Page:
When Is Cockroach Season in Georgia?

Written by Alan Lemus
Updated: July 17, 2023
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Key Points:

  • Different cockroach species in Georgia may have different seasonal activity patterns.
  • Recognizing these patterns can assist residents in detecting possible infestations.
  • Oviparous species lay eggs in a protective case called an ootheca. They deposit the eggs in a safe, warm, place.

Cockroaches are among the most resilient and adaptable insects on Earth, with over 4,600 species existing worldwide. 

They play a vital role in the ecosystem as decomposers, breaking down organic matter and helping recycle nutrients back into the soil. 

But in urban and residential areas, cockroaches are pests due to their potential to spread disease, trigger allergies, and damage property.

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Several cockroach species can be found in Georgia, each with unique habits and habitats. As a result, residents must be aware of the cockroach season and the different types found in the region. 

In this article, we provide a comprehensive understanding of the cockroach season in Georgia and offer practical tips for prevention and control. 

Types of Cockroaches in Georgia

Georgia is home to various cockroach species, each with distinct appearances, habitats, and behaviors. Recognizing these species can help residents identify infestations and determine appropriate control measures. 

#1: The American Cockroach (Periplaneta americana)

American cockroach crawling
Measuring between an inch and a half and two inches long, American cockroaches are among the largest in Georgia.


The American cockroach, known scientifically as Periplaneta americana, is among the largest species in Georgia, measuring up to 1.5-2 inches long.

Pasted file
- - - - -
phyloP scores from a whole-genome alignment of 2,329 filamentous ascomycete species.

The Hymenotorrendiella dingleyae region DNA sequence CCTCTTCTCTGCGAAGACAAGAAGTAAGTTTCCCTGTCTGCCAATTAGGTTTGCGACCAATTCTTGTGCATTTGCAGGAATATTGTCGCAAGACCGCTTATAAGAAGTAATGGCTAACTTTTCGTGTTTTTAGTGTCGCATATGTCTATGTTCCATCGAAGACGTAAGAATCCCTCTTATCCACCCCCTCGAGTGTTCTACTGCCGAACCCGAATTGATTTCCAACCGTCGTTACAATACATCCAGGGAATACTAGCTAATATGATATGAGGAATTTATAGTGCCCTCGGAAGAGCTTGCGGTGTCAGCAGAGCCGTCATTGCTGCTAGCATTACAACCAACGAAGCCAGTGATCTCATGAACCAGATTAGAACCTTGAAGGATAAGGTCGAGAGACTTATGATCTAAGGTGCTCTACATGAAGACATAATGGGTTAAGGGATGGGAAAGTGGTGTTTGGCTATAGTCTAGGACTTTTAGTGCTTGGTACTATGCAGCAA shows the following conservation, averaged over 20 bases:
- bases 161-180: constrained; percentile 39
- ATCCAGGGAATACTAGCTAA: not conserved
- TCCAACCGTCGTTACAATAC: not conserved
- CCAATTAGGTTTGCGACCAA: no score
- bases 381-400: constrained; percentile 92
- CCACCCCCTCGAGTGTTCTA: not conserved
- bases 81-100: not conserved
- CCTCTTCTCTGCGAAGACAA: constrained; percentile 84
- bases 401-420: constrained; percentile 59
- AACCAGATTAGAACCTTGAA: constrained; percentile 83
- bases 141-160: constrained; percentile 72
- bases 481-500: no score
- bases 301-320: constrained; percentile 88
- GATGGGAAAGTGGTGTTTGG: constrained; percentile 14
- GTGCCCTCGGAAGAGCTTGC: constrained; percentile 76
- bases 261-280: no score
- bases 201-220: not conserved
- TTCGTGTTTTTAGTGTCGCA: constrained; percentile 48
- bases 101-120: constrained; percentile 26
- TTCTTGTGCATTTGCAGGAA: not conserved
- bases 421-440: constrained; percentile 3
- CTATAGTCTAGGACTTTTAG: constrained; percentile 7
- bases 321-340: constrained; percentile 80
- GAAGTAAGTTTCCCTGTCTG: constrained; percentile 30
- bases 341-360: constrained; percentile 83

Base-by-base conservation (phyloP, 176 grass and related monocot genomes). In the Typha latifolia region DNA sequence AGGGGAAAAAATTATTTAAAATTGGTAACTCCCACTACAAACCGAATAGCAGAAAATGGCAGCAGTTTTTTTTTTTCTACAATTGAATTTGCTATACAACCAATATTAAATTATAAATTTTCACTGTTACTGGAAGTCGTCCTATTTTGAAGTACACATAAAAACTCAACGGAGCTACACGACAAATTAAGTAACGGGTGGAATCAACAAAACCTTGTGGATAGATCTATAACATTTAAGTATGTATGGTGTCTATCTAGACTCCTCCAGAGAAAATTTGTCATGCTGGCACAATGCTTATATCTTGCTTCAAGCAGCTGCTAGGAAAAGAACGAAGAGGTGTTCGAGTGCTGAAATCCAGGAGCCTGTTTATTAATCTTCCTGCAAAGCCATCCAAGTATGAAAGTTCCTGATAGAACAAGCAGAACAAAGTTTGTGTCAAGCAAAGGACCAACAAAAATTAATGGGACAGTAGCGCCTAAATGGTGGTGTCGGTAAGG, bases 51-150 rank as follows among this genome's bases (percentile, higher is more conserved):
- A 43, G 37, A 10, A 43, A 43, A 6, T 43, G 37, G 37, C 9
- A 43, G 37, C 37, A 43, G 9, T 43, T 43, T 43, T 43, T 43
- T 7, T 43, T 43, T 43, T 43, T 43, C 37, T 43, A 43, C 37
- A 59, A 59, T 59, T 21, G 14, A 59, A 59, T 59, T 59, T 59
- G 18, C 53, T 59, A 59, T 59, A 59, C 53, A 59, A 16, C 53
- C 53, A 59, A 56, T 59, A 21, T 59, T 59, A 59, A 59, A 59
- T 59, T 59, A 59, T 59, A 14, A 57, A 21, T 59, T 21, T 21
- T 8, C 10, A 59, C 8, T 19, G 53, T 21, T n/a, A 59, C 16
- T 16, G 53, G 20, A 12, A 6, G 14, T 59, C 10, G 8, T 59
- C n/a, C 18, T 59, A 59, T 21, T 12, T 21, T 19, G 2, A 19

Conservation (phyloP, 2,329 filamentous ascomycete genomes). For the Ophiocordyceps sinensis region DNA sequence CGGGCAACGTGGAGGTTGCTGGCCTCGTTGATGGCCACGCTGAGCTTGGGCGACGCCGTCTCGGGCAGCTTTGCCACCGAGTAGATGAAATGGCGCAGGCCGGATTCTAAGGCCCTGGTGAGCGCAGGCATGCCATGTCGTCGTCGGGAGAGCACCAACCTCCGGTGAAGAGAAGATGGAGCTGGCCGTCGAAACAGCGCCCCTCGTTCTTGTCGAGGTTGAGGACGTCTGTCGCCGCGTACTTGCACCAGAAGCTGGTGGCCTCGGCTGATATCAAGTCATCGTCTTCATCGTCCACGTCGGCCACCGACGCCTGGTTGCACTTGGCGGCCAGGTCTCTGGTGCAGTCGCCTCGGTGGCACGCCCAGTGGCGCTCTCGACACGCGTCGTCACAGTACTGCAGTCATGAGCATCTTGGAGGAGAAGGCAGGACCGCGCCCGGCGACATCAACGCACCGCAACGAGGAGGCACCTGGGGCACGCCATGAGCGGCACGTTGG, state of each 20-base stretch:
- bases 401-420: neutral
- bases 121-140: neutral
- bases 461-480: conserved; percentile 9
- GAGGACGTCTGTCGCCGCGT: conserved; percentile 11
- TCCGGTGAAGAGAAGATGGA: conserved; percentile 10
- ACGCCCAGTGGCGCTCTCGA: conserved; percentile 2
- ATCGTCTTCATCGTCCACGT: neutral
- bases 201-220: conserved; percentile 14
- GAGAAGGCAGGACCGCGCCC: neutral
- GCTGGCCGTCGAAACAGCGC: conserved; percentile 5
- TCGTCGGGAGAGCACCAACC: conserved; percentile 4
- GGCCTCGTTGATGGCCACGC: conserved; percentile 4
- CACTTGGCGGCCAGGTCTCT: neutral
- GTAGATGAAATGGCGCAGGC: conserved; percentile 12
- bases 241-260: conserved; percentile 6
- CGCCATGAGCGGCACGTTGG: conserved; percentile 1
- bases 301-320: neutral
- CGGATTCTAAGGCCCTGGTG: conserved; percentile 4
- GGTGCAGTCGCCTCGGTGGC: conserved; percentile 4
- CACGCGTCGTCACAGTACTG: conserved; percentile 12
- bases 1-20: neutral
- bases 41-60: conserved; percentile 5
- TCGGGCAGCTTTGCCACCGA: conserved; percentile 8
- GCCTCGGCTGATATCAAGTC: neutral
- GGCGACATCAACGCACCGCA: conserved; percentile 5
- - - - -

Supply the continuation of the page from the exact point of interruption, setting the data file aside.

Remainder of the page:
They have a reddish-brown color with a distinct yellow margin behind the head. 

These cockroaches prefer damp, dark environments such as basements, sewers, and crawl spaces. But can also be found in kitchens and bathrooms.

#2: The German Cockroach (Blattella germanica)

German Cockroach
Not even reaching an inch in length, German cockroaches are much smaller than American cockroaches.

©7th Son Studio/Shutterstock.com

German cockroaches (scientific name: Blattella germanica) are smaller, measuring 0.5-0.6 inches long. 

They have a light brown color and two dark parallel lines behind the head. 

This species is notorious for infesting residential buildings, especially kitchens, and bathrooms, where they have access to food and water sources.

#3: The Oriental Cockroach (Blatta orientalis)

Big female oriental cockroach (Blatta orientalis)
Water bug is another name for oriental cockroaches.


Also known by their scientific name Blatta orientalis, oriental cockroaches are dark brown to black and measure 1-1.25 inches long.

They’re commonly called “water bugs” because they prefer damp environments such as sewers, drains, and basements. In addition, they’re known for their strong, unpleasant odor.

#4: The Smokybrown Cockroach (Periplaneta fuliginosa)

Smokybrown cockroach
The dark brown to mahogany color distinguishes smokybrown cockroaches.


Also known as Periplaneta fuliginosa, smokybrown cockroaches are slightly smaller than American cockroaches, measuring 1-1.5 inches long. 

They have a uniform dark brown or mahogany color. This species is typically found outdoors in wooded areas and can be attracted to homes by decomposing organic matter, such as leaf litter and mulch.

#5: The Brown-Banded Cockroach (Supella longipalpa)